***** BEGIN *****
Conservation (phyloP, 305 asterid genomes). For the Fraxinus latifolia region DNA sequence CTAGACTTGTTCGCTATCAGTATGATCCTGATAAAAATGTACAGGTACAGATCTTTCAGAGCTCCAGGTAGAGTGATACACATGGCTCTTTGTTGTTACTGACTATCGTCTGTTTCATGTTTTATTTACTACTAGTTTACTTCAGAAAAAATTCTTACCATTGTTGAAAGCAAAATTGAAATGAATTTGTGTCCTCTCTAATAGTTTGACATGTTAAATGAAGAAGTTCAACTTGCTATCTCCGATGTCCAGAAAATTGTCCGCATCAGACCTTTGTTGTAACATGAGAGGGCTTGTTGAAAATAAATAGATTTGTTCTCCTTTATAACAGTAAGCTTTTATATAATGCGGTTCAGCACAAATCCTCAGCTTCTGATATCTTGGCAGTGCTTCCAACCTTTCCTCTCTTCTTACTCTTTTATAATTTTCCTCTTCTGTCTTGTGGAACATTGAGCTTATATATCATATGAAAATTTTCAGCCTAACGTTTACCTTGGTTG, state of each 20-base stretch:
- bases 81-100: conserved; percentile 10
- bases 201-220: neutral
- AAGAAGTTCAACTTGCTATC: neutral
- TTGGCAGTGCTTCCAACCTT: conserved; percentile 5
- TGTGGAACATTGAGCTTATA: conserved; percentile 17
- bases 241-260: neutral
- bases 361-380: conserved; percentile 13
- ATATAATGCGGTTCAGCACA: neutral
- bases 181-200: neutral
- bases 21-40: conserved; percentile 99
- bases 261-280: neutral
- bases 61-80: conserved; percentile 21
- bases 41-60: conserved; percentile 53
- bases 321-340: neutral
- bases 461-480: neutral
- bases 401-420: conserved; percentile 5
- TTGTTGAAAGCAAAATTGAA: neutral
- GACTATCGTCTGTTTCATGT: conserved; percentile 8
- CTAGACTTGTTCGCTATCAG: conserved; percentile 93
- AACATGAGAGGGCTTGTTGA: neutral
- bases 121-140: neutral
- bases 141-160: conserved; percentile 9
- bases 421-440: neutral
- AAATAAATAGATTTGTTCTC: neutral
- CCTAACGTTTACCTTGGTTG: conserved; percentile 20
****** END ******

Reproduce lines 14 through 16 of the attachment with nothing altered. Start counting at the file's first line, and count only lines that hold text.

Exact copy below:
- bases 41-60: conserved; percentile 53
- bases 321-340: neutral
- bases 461-480: neutral